April 01, 2022
Chen Guancheng gives a speech at a podium in Heritage Hall at The Catholic University of America

Award recognizes extraordinary talent, dedication to American exceptionalism

The Lynde and Harry Bradley Foundation announced March 30 that Chen Guangcheng, distinguished fellow of Catholic University’s Center for Human Rights — a renowned human rights activist, scholar, and outspoken critic of the Chinese Communist Party — has been named a 2022 Bradley Prize winner.

The Bradley Prize recognizes individuals whose outstanding achievements reflect The Bradley Foundation’s mission to restore, strengthen, and protect the principles and institutions of freedom and American exceptionalism. Guangcheng will receive the award at the 18th annual Bradley Prizes ceremony on Tuesday, May 17, at the National Building Museum in Washington, D.C. 

“At a time when citizens are questioning American exceptionalism, Chen’s remarkable life story reminds us that our country must continue to be a beacon of hope and freedom around the world,” said Rick Graber, president and CEO of The Bradley Foundation. “As a Chinese dissident, Guangcheng has shown remarkable resilience and heroic courage in the face of persecution. The Bradley Foundation is proud to honor him for his fight to advance freedom.” 

This year’s award winners were chosen by the Bradley Prizes Selection Committee, which included notable leaders in various fields, after careful review of more than 100 distinguished nominations. Each award carries a stipend of $250,000.

“I thank the Bradley Foundation for this wonderful award. I accept it on behalf of the Chinese people who are denied their freedom and human rights by the Chinese Communist Party. I thank America for being a model for the whole world of a society under the rule of law. I am certain that one day the Chinese people will throw off the rule of the CCP and become a constitutional democracy like America,” Guangcheng said.

The son of a poor farmer in a remote village in Shandong, China, Chen was left permanently blind by illness as an infant, and his family had few resources to support him. Despite his disability, he was determined to educate himself, eventually learning to read and write at age 18 when he began attending a school for the blind. Over time, with the help of his close family, he taught himself law and began working on legal cases related to issues of civil rights and disability.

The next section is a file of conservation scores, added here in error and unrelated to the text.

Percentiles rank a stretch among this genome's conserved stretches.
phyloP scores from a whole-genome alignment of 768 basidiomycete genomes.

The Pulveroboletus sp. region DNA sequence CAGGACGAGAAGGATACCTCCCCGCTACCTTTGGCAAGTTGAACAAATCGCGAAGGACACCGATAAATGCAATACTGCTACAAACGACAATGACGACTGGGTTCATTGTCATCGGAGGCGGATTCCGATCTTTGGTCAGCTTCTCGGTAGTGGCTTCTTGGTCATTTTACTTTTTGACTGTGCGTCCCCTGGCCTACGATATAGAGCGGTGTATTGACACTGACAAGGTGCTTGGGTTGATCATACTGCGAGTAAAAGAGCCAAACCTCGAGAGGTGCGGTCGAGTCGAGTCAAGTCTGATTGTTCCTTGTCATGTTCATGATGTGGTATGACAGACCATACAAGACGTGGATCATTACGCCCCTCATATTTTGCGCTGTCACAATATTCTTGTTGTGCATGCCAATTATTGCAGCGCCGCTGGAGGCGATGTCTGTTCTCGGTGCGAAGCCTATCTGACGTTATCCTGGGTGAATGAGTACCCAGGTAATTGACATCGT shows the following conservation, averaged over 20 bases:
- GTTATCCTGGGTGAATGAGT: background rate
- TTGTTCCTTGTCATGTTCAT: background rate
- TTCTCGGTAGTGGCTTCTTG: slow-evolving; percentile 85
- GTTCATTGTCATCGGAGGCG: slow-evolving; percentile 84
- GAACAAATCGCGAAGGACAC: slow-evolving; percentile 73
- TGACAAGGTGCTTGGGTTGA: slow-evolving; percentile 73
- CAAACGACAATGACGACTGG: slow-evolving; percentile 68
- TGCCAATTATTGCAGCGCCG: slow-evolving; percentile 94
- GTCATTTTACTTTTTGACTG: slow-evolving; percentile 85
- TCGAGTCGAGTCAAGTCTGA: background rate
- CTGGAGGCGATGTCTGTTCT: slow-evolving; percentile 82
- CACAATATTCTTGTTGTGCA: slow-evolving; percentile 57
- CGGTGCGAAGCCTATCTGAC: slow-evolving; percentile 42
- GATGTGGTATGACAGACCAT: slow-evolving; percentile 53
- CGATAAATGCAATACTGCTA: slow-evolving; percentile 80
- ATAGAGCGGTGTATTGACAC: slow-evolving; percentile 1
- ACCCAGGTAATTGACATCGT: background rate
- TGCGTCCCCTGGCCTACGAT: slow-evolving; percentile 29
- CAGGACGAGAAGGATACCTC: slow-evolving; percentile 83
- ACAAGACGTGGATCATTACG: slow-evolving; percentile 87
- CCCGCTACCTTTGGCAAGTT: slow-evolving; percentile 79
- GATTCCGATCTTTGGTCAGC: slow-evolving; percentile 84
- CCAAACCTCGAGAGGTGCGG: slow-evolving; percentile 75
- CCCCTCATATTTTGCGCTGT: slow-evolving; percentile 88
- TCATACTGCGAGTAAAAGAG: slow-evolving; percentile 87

In 2012, Guangcheng left China for America. Since then, he has been ceaseless in his efforts to alert the world to the dangers of the Chinese Communist Party, speaking to audiences from Japan to Norway, writing for both English and Chinese news outlets, and giving interviews and analysis on the political situation in China and on the US-CCP relationship. His memoir, The Barefoot Lawyer: A Blind Man’s Fight for Justice and Freedom in China, was published in 2015 and has been translated into more than 10 languages.

“We are honored to have Guangcheng as a distinguished fellow of the Center for Human Rights,” noted William Saunders, the center’s director. “Our work focuses on the inherent dignity of each human person. All of Guangcheng’s work — including his own incredible personal story — testifies to this deep Catholic insight, that totalitarianism must be resisted, that the human person can never be sacrificed for (purportedly) greater goods.”  

Since beginning his advocacy work, Chen has been the recipient of numerous awards including Time Magazine’s 100 Most Influential List (2006), The Ramon Magsaysay Award (2007), The Lantos Human Rights Prize (2012), the UK Parliament’s Westminster Award (2013), the Geneva Summit for Human Rights and Democracy Courage Award (2014), and the Leopoldo Lopez Freedom and Democracy Award from Kenyon College (2021).